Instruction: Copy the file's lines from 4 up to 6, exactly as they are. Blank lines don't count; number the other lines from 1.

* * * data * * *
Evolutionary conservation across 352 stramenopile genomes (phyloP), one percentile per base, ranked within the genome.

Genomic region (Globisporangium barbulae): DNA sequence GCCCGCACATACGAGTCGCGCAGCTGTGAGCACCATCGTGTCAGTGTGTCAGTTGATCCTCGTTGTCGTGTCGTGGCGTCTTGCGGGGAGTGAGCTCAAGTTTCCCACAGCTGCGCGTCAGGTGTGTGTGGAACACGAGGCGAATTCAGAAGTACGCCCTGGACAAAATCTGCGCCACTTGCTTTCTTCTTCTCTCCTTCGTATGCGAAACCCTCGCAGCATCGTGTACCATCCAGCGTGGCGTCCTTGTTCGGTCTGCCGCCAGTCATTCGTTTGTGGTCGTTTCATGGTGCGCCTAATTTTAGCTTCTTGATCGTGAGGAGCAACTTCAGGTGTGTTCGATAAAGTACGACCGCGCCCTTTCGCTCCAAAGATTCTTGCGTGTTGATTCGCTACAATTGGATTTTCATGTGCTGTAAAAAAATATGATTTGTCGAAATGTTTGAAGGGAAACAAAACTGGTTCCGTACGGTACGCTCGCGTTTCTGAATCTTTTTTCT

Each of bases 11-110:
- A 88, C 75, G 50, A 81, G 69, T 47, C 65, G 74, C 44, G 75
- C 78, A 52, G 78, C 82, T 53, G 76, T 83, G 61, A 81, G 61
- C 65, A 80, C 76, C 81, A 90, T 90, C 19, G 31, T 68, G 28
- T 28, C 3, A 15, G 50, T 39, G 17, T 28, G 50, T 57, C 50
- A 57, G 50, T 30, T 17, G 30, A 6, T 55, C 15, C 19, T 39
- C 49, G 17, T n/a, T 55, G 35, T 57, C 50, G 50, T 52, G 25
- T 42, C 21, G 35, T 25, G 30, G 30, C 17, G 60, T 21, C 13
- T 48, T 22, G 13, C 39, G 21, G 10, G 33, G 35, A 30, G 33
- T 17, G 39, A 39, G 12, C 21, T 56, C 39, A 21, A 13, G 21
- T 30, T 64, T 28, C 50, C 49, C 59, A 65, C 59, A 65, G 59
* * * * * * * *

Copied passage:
- A 88, C 75, G 50, A 81, G 69, T 47, C 65, G 74, C 44, G 75
- C 78, A 52, G 78, C 82, T 53, G 76, T 83, G 61, A 81, G 61
- C 65, A 80, C 76, C 81, A 90, T 90, C 19, G 31, T 68, G 28